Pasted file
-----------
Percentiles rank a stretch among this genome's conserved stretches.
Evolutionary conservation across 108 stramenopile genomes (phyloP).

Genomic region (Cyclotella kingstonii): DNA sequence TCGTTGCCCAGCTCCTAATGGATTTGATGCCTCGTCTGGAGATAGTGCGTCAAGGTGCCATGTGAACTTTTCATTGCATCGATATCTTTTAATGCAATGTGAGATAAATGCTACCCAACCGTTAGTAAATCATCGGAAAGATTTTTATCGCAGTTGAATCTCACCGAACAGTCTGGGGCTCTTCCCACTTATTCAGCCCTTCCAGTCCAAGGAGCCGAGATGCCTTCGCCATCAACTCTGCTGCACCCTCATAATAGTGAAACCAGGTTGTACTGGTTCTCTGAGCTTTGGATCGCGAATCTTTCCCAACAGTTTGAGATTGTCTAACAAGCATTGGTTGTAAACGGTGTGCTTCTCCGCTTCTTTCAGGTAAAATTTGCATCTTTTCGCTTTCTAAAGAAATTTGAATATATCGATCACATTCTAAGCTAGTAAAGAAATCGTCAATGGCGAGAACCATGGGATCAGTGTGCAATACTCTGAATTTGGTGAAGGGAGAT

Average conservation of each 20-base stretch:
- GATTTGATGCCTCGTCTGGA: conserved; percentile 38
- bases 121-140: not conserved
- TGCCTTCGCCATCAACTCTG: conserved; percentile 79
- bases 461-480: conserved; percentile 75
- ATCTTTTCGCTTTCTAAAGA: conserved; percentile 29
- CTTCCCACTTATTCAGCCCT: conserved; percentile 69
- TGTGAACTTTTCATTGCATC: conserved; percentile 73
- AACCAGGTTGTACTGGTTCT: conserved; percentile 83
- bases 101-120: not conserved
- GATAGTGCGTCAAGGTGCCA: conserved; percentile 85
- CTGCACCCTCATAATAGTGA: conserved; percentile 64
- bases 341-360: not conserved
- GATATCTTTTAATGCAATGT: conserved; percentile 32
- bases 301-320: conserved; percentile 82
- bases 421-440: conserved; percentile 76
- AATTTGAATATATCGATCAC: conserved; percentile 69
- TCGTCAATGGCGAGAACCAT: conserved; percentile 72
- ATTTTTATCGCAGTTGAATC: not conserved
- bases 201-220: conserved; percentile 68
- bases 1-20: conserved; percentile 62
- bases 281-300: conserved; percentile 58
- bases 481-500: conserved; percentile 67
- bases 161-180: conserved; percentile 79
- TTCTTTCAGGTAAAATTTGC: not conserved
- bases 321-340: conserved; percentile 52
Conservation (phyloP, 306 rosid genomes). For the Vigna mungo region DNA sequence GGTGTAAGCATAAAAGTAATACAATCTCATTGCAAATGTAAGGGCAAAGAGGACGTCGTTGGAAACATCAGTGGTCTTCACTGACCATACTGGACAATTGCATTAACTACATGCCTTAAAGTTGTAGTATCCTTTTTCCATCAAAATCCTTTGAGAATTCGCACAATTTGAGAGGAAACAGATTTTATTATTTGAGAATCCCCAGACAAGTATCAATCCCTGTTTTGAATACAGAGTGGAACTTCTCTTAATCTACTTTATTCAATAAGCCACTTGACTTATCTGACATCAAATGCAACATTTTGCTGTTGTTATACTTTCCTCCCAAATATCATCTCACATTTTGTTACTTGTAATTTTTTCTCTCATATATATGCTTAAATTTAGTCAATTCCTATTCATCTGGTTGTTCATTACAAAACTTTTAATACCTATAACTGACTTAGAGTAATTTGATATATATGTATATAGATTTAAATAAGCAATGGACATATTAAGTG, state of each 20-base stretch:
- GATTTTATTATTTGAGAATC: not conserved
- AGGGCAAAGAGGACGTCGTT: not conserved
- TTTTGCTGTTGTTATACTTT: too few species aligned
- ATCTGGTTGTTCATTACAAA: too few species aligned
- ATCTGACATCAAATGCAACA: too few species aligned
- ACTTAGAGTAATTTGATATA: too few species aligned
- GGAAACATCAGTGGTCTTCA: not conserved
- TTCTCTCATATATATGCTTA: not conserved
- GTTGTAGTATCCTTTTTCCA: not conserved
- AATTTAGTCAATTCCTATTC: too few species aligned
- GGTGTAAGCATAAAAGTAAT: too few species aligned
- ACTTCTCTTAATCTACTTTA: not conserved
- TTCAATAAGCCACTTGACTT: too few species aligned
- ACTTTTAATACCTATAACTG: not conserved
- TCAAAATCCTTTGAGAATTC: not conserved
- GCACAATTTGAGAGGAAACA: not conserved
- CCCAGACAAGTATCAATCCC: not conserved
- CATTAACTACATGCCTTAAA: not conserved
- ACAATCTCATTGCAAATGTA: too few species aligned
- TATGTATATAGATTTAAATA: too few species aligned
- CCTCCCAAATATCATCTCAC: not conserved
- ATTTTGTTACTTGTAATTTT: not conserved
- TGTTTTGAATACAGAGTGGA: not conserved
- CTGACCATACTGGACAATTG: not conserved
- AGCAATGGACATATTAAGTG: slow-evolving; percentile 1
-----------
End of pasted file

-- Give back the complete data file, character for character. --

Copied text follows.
Percentiles rank a stretch among this genome's conserved stretches.
Evolutionary conservation across 108 stramenopile genomes (phyloP).

Genomic region (Cyclotella kingstonii): DNA sequence TCGTTGCCCAGCTCCTAATGGATTTGATGCCTCGTCTGGAGATAGTGCGTCAAGGTGCCATGTGAACTTTTCATTGCATCGATATCTTTTAATGCAATGTGAGATAAATGCTACCCAACCGTTAGTAAATCATCGGAAAGATTTTTATCGCAGTTGAATCTCACCGAACAGTCTGGGGCTCTTCCCACTTATTCAGCCCTTCCAGTCCAAGGAGCCGAGATGCCTTCGCCATCAACTCTGCTGCACCCTCATAATAGTGAAACCAGGTTGTACTGGTTCTCTGAGCTTTGGATCGCGAATCTTTCCCAACAGTTTGAGATTGTCTAACAAGCATTGGTTGTAAACGGTGTGCTTCTCCGCTTCTTTCAGGTAAAATTTGCATCTTTTCGCTTTCTAAAGAAATTTGAATATATCGATCACATTCTAAGCTAGTAAAGAAATCGTCAATGGCGAGAACCATGGGATCAGTGTGCAATACTCTGAATTTGGTGAAGGGAGAT

Average conservation of each 20-base stretch:
- GATTTGATGCCTCGTCTGGA: conserved; percentile 38
- bases 121-140: not conserved
- TGCCTTCGCCATCAACTCTG: conserved; percentile 79
- bases 461-480: conserved; percentile 75
- ATCTTTTCGCTTTCTAAAGA: conserved; percentile 29
- CTTCCCACTTATTCAGCCCT: conserved; percentile 69
- TGTGAACTTTTCATTGCATC: conserved; percentile 73
- AACCAGGTTGTACTGGTTCT: conserved; percentile 83
- bases 101-120: not conserved
- GATAGTGCGTCAAGGTGCCA: conserved; percentile 85
- CTGCACCCTCATAATAGTGA: conserved; percentile 64
- bases 341-360: not conserved
- GATATCTTTTAATGCAATGT: conserved; percentile 32
- bases 301-320: conserved; percentile 82
- bases 421-440: conserved; percentile 76
- AATTTGAATATATCGATCAC: conserved; percentile 69
- TCGTCAATGGCGAGAACCAT: conserved; percentile 72
- ATTTTTATCGCAGTTGAATC: not conserved
- bases 201-220: conserved; percentile 68
- bases 1-20: conserved; percentile 62
- bases 281-300: conserved; percentile 58
- bases 481-500: conserved; percentile 67
- bases 161-180: conserved; percentile 79
- TTCTTTCAGGTAAAATTTGC: not conserved
- bases 321-340: conserved; percentile 52
Conservation (phyloP, 306 rosid genomes). For the Vigna mungo region DNA sequence GGTGTAAGCATAAAAGTAATACAATCTCATTGCAAATGTAAGGGCAAAGAGGACGTCGTTGGAAACATCAGTGGTCTTCACTGACCATACTGGACAATTGCATTAACTACATGCCTTAAAGTTGTAGTATCCTTTTTCCATCAAAATCCTTTGAGAATTCGCACAATTTGAGAGGAAACAGATTTTATTATTTGAGAATCCCCAGACAAGTATCAATCCCTGTTTTGAATACAGAGTGGAACTTCTCTTAATCTACTTTATTCAATAAGCCACTTGACTTATCTGACATCAAATGCAACATTTTGCTGTTGTTATACTTTCCTCCCAAATATCATCTCACATTTTGTTACTTGTAATTTTTTCTCTCATATATATGCTTAAATTTAGTCAATTCCTATTCATCTGGTTGTTCATTACAAAACTTTTAATACCTATAACTGACTTAGAGTAATTTGATATATATGTATATAGATTTAAATAAGCAATGGACATATTAAGTG, state of each 20-base stretch:
- GATTTTATTATTTGAGAATC: not conserved
- AGGGCAAAGAGGACGTCGTT: not conserved
- TTTTGCTGTTGTTATACTTT: too few species aligned
- ATCTGGTTGTTCATTACAAA: too few species aligned
- ATCTGACATCAAATGCAACA: too few species aligned
- ACTTAGAGTAATTTGATATA: too few species aligned
- GGAAACATCAGTGGTCTTCA: not conserved
- TTCTCTCATATATATGCTTA: not conserved
- GTTGTAGTATCCTTTTTCCA: not conserved
- AATTTAGTCAATTCCTATTC: too few species aligned
- GGTGTAAGCATAAAAGTAAT: too few species aligned
- ACTTCTCTTAATCTACTTTA: not conserved
- TTCAATAAGCCACTTGACTT: too few species aligned
- ACTTTTAATACCTATAACTG: not conserved
- TCAAAATCCTTTGAGAATTC: not conserved
- GCACAATTTGAGAGGAAACA: not conserved
- CCCAGACAAGTATCAATCCC: not conserved
- CATTAACTACATGCCTTAAA: not conserved
- ACAATCTCATTGCAAATGTA: too few species aligned
- TATGTATATAGATTTAAATA: too few species aligned
- CCTCCCAAATATCATCTCAC: not conserved
- ATTTTGTTACTTGTAATTTT: not conserved
- TGTTTTGAATACAGAGTGGA: not conserved
- CTGACCATACTGGACAATTG: not conserved
- AGCAATGGACATATTAAGTG: slow-evolving; percentile 1